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Introduction to Python Programming

3.3 Variables revisited

Introduction to Python Programming3.3 Variables revisited

Learning objectives

By the end of this section you should be able to

  • Distinguish between variables, objects, and references.
  • Draw memory diagrams with integers, floats, and strings.

References to objects

In Python, every variable refers to an object. The assignment statement message = "Hello" makes the variable message refer to the object "Hello". Multiple variables may refer to the same object. Ex: greeting = message makes greeting refer to the same object as message. A memory diagram shows the relationship between variables and objects.

Checkpoint

Example memory diagram

Concepts in Practice

Variables and objects

1.
How many assignment statements are in the above animation?
  1. 2
  2. 3
  3. 4
2.
Which of the following best describes the objects assigned?
  1. two float objects
  2. two int objects, one float object
  3. one int object, one float object
3.
What symbol is used to show a variable's current value?
  1. an arrow
  2. a small black box
  3. a rounded box

Exploring further

Python Tutor is a free online tool for visualizing code execution. A user can enter any Python code, click Visualize Execution, and then click the Next button to run the code one line at a time. Here is the rating and score example from the animation above.

Python Tutor is also useful for drawing memory diagrams similar to the ones in this book. Before clicking Visualize Execution, change the middle option from "inline primitives, don't nest objects [default]" to "render all objects on the heap (Python/Java)" as shown in the following screenshot:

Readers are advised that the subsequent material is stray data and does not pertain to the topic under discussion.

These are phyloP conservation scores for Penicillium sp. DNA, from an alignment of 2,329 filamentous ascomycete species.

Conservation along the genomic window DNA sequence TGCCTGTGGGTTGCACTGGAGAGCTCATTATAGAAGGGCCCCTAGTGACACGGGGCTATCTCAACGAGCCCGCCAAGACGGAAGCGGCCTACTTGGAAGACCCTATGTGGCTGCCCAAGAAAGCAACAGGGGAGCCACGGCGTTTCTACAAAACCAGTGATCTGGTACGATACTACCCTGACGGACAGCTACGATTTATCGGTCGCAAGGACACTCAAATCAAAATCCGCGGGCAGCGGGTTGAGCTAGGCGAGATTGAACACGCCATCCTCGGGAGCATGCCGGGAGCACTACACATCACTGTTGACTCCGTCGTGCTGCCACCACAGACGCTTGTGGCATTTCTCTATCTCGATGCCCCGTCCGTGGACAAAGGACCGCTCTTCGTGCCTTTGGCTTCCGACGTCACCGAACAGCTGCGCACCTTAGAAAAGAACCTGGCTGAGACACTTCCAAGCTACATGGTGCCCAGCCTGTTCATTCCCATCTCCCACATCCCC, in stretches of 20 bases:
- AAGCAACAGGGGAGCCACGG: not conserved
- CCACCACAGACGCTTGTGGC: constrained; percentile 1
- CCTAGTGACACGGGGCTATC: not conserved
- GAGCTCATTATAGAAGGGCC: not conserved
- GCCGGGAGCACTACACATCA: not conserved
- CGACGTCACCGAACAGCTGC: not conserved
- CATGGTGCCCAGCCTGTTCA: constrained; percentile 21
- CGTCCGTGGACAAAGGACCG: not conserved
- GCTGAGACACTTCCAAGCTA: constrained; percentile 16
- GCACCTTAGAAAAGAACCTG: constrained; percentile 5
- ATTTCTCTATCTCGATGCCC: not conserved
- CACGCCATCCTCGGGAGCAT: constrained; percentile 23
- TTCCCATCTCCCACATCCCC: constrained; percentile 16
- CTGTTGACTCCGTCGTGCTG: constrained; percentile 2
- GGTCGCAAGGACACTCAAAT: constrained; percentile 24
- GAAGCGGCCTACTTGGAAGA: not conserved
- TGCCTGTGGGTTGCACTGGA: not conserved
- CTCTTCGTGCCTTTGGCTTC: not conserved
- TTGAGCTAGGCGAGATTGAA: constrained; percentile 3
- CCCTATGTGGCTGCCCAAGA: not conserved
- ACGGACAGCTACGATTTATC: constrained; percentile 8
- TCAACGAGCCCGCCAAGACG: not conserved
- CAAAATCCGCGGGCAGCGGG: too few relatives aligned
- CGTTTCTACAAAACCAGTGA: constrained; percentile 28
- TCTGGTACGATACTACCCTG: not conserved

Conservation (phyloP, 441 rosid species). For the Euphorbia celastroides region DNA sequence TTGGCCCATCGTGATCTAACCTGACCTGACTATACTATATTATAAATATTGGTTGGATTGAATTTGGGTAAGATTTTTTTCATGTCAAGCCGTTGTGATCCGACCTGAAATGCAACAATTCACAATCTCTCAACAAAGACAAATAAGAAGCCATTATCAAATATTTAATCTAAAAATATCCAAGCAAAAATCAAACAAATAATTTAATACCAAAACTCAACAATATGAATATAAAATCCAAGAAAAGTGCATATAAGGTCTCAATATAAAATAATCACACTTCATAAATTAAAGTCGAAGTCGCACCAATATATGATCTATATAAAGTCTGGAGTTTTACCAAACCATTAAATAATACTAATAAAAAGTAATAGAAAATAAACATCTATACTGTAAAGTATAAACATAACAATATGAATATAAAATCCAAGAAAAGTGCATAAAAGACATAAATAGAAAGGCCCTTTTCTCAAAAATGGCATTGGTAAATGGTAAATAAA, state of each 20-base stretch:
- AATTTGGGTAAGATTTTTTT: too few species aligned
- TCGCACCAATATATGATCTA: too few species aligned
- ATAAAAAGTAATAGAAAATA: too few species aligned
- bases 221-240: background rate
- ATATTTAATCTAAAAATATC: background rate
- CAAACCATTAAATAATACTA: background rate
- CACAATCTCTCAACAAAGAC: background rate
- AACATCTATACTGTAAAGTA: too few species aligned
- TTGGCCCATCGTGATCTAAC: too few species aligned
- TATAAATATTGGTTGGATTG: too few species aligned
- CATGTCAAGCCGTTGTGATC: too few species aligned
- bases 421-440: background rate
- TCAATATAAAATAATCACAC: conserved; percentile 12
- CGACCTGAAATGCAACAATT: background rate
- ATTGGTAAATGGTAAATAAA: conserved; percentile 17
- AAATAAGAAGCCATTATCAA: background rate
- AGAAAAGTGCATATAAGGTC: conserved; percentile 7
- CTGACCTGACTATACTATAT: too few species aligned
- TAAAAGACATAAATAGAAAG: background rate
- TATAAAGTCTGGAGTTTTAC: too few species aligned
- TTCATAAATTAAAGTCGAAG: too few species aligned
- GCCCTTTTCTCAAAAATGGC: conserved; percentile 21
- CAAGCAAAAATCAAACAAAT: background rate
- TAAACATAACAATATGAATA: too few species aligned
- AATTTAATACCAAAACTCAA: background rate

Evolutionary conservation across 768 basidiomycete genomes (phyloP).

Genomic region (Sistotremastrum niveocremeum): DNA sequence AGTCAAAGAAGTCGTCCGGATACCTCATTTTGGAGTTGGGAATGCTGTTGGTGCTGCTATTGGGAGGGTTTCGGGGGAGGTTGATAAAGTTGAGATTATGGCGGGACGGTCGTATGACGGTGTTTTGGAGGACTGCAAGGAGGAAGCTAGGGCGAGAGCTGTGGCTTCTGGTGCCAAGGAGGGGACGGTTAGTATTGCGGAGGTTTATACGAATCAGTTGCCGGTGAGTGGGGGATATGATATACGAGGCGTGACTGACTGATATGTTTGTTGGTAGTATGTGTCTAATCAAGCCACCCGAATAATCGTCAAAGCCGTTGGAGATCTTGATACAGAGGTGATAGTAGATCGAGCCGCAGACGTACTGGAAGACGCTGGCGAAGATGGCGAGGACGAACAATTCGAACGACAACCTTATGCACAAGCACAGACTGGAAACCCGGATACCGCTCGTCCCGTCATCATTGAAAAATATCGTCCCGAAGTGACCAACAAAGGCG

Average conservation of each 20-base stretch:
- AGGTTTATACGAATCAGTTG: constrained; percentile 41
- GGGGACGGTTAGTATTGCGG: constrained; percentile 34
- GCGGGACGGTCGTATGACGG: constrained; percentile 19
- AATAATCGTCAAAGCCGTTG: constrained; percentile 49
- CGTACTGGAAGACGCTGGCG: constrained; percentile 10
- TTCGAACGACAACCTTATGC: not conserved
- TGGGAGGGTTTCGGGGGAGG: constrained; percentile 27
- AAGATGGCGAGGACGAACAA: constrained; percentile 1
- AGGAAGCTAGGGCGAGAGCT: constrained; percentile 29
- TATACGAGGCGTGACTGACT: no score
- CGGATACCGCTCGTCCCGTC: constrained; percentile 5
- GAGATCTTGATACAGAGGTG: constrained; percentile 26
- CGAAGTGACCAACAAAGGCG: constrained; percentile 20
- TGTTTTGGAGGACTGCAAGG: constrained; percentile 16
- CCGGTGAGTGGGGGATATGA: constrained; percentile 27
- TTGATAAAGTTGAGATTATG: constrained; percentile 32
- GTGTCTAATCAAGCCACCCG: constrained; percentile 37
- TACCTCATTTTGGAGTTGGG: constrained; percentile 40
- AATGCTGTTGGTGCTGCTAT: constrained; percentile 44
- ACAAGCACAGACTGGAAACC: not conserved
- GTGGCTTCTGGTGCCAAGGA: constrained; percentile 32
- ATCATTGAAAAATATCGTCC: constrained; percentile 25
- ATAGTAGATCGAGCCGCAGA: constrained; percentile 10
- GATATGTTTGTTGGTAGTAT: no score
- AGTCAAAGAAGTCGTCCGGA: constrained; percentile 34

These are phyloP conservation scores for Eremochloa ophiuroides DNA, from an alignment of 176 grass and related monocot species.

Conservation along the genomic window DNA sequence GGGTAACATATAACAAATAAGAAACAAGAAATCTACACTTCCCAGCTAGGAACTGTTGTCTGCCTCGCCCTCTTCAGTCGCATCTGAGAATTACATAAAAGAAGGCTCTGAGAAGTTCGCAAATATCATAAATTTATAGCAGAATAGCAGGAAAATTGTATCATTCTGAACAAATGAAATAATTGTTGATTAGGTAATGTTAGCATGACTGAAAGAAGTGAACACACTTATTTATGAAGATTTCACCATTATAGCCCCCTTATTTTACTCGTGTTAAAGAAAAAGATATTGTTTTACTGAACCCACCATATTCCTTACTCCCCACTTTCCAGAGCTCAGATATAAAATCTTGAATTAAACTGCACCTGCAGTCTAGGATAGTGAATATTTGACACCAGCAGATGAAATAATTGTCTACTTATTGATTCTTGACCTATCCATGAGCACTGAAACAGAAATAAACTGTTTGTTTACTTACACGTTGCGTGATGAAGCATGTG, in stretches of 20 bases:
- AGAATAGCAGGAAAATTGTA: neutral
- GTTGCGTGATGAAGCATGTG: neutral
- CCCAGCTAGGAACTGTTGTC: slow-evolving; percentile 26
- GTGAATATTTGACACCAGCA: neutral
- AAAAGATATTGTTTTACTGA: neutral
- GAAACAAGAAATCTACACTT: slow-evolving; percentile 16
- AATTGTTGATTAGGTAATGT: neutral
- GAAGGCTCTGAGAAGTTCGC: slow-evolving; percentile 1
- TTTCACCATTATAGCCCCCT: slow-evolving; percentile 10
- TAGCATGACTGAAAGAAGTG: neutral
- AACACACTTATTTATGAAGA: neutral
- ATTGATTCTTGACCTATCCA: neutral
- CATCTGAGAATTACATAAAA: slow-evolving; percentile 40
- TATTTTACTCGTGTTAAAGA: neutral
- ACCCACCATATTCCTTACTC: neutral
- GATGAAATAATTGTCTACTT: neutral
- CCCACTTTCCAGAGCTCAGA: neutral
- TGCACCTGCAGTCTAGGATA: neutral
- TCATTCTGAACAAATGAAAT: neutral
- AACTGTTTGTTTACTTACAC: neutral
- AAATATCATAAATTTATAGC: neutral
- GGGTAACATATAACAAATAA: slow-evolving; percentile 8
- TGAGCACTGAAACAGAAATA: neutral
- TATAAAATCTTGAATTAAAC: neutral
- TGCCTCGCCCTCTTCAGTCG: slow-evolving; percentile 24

Screenshot of Python tutor settings, with the middle dropdown list open to the last setting.
Figure 3.2

Properties of objects

Every object has an identity, a type, and a value:

  • An object's identity is a unique integer associated with the object. Generally, this integer refers to the memory location where the object is stored. Once created, an object's identity never changes. The built-in id() function returns the object's identity.

  • An object's type determines the possible values and operations of an object. Ex: Integers and floats can be "divided" using the / operator, but strings cannot. The built-in type() function returns the object's type.

  • An object's value represents the current state of the object. Many objects, such as numbers and strings, cannot be modified once created. Some objects, such as lists (introduced later), are designed to be modified.

Checkpoint

Identity, type, and value

Concepts in Practice

id() and type()

4.
Which value might be returned by id(rating)?
  1. 9793344
  2. <class 'float'>
  3. 10.0
5.
Which value might be returned by type(rating)?
  1. 10.0
  2. "float"
  3. <class 'float'>
6.
What expression returns the value of an object?
  1. value(rating)
  2. rating
  3. "rating"

Exploring further

As shown in a memory diagram, variables and objects are two separate ideas. Calling a function like id() or type() returns information about an object, not a variable. In fact, a variable doesn't have an identity or a type, as shown in this example:

    >>> rating = 10  # Integer object somewhere in memory.
    >>> type(rating)
    <class 'int'>
    >>> id(rating)
    9793344
    >>> rating = "ten"  # String object somewhere else in memory.
    >>> type(rating)
    <class 'str'>
    >>> id(rating)
    140690967388272
    

One might incorrectly think that the rating variable's type or identity changes. However, the only thing that changes is which object the rating variable refers to.

Try It

Three variables

  1. Draw a memory diagram for the following code: a = 1 b = 2 c = b b = a a = c
  2. Run the code on Python Tutor to check your answer.
  3. Based on your diagram, answer these questions:
    • What is the final value of a, b, and c?
    • How many integer objects are created?

Try It

Different types

  1. Draw a memory diagram for the following code: name = "Chocolate" length = len(name) price = 1.99 lower = min(length, price) product = name name = name * 2
  2. Run the code on Python Tutor to check your answer.
  3. Based on your diagram, answer these questions:
    • What is the type and value of each object?
    • Which object does each variable reference?
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